Structurally the scalp is identical to the skin tissue except it also contains about 100,000 hair follicles that give rise to hair. The hair and the hair follicle are a derivative of skin tissue. There are two distinctive skin layers, one, the epidermis (outer layer) which gives rise to the protective shield of the body and the other, the dermal layer (deep layer) which makes up the bulk of the skin and is where the hair follicle is located. This dermal layer is composed of connective tissue and the connective tissue, with its gelatinous fluid like characteristics provides support, nourishes and hydrates the deep layers of the scalp. The result is healthy lustrous hair and a moisturized scalp. Again, all of this is made possible because of the presence of HA in the scalp.
Hyaluronic Acid in Bones and Cartilage
HA is found in all bones and cartilage structures throughout the body; both structures provide a resilient rigidity to the human body. HA is especially found in various forms of cartilage but none more than the hyaline cartilage. As you’ve probably guessed, hyaline is short for hyaluronic acid. Hyaline cartilage covers the ends of the long bones where articulation (bending) occurs and provides a cushioning effect for the bones. The hyaline cartilage has been called the “gristle cartilage” because its resistance to wear and tear. Hyaline cartilage also supports the tip of the nose, connects the ribs to the sternum and forms most of the larynx and supporting cartilage of the trachea and bronchial tubes in the lungs.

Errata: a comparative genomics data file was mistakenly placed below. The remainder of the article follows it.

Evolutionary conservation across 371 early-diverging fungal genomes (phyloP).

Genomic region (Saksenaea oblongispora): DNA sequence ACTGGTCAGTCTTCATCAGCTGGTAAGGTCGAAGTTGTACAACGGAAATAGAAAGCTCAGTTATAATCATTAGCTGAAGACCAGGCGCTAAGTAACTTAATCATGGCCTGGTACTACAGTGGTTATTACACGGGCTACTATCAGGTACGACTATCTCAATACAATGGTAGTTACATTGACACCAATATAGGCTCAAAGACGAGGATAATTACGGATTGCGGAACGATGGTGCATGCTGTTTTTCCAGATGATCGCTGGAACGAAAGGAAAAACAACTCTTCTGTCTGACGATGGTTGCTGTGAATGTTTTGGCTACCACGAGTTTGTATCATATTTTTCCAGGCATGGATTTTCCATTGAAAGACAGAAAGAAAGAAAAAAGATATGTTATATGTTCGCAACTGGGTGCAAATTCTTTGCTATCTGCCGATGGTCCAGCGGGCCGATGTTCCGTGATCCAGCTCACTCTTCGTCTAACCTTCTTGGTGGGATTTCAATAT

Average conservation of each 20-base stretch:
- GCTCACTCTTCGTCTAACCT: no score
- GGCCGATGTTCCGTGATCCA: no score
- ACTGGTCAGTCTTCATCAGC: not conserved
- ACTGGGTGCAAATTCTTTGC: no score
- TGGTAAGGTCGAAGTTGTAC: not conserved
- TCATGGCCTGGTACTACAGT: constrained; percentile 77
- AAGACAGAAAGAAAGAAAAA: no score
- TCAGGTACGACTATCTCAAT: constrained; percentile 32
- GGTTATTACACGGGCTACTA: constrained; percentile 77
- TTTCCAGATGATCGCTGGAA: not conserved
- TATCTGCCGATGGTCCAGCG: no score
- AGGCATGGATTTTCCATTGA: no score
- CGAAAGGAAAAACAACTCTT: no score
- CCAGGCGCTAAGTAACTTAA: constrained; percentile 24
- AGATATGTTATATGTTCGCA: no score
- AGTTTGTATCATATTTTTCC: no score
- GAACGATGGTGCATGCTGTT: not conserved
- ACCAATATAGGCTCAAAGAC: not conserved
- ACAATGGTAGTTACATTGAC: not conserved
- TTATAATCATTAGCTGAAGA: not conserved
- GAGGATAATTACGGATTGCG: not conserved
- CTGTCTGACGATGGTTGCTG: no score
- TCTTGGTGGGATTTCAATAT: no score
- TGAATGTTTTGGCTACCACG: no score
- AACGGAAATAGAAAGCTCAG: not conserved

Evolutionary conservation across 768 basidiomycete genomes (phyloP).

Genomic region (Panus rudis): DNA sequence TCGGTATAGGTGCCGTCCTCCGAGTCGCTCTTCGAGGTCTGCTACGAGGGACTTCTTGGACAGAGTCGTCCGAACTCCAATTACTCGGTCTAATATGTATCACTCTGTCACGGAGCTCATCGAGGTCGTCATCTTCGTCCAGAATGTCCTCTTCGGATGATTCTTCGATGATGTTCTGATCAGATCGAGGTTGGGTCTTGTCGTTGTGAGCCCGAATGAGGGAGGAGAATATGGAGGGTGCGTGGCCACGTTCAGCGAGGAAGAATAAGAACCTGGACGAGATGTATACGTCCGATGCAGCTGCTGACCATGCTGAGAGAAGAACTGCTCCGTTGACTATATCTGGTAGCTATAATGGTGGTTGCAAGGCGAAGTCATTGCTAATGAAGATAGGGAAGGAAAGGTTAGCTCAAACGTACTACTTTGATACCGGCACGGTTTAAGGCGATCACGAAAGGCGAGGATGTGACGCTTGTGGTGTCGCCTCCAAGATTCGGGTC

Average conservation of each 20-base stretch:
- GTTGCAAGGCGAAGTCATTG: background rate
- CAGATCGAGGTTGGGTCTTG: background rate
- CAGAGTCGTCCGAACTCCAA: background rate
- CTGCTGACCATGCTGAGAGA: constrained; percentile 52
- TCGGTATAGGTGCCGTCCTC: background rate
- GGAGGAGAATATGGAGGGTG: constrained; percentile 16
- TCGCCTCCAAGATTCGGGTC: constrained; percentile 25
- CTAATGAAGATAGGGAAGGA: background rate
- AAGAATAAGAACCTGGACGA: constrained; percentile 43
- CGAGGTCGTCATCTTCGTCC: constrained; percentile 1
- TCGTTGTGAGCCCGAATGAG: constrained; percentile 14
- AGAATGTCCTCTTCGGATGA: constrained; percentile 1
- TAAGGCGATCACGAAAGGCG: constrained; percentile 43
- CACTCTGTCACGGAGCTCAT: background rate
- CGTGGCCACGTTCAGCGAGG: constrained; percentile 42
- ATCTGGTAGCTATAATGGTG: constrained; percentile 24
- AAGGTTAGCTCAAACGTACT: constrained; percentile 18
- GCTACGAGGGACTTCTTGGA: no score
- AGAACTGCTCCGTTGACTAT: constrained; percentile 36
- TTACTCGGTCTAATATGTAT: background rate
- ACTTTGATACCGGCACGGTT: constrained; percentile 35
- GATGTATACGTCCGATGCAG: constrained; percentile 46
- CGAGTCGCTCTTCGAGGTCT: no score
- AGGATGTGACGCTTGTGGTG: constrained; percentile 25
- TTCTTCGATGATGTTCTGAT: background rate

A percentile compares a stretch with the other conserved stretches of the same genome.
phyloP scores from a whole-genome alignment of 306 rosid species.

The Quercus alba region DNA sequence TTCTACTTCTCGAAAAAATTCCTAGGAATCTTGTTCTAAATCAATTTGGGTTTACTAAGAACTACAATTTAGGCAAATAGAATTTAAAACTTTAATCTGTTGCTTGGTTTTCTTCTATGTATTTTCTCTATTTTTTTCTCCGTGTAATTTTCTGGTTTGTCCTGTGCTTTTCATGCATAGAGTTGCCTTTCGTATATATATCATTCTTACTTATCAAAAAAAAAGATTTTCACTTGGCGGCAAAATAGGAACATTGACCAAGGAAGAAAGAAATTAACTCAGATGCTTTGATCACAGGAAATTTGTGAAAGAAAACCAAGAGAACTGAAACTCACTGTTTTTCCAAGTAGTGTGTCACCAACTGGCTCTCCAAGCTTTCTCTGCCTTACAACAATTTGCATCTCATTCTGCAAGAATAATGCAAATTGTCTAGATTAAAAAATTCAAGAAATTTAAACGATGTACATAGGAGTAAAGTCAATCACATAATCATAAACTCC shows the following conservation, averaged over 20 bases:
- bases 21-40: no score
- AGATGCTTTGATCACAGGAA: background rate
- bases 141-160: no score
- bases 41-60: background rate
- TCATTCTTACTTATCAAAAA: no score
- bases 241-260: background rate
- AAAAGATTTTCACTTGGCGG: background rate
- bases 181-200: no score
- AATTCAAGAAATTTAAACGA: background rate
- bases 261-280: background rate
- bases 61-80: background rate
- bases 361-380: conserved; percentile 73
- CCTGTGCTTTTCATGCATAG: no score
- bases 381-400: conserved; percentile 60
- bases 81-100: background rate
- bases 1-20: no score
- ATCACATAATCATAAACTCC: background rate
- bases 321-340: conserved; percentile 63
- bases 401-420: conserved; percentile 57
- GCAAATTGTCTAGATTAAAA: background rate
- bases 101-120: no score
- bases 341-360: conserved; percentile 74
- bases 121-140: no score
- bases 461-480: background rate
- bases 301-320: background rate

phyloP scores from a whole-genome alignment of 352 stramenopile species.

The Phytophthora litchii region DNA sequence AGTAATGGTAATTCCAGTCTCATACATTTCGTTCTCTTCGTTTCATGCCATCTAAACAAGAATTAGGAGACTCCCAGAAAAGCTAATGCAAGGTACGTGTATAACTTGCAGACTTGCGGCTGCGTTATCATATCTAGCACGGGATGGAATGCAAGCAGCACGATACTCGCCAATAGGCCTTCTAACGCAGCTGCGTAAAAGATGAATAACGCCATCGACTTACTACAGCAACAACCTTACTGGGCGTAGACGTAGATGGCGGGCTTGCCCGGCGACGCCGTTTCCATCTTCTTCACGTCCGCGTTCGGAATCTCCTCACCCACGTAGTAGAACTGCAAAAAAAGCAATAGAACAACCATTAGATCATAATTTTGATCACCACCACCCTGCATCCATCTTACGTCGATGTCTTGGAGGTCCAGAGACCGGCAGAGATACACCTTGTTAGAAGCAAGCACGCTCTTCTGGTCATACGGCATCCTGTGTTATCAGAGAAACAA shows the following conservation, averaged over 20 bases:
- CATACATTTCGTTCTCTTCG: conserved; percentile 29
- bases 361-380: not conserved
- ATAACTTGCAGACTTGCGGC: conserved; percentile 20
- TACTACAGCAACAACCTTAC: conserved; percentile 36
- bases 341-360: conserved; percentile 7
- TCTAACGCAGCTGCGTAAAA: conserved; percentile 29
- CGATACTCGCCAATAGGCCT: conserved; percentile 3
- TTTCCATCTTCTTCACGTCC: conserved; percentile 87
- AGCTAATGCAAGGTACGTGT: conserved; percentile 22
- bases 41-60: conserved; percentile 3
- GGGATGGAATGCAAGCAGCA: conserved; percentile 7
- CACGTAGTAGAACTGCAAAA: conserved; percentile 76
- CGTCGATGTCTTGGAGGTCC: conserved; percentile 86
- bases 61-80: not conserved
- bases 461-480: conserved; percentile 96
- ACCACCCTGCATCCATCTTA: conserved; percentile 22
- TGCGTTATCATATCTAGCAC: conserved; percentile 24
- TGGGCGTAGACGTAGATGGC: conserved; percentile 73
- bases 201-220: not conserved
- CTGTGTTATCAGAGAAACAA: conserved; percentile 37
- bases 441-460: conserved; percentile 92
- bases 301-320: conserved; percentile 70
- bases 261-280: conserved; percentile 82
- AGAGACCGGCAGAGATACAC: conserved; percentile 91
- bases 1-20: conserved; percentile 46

Hyaluronic Acid in Synovial Fluid
Our joints (like the elbows and knees) are surrounded by a membrane called the synovial membrane which forms a capsule around the ends of the two articulating bones. This membrane secretes a liquid called the synovial fluid. Synovial fluid is a viscous fluid with the consistency of motor oil. It has many functions, but none more than providing the elastic shock absorbing properties of the joint. Its second most important function in the joint is to carry nutrients to the cartilage and to also remove waste from the joint capsule.
Hyaluronic Acid in Tendons and Ligaments
Connective tissue is found everywhere in the body. It does much more than connect body parts; it has many forms and functions. Its major functions include binding, support, protection, and insulation. One such example of connective tissue is the cordlike structures that connect muscle to bone (tendons) and bone to bone (ligaments). In all connective tissue there are three structural elements; they are: ground substance (HA), stretchy fibres (collagen and elastin), and a fundamental cell type. Whereas all other primary tissues in the body are composed mainly of living cells, connective tissues are composed largely of a non-living ground substance the hyaluronic acid, which separates and cushions the living cells of the connective tissue. The separation and cushioning allow the tissue to bear weight, withstand great tension and endure abuse that no other body tissue could. All of this is made possible because of the presence of the HA and its ability to form the gelatinous ground substance fluid.
All Ingenious Supplements contain HA, which is vital to so much of the body.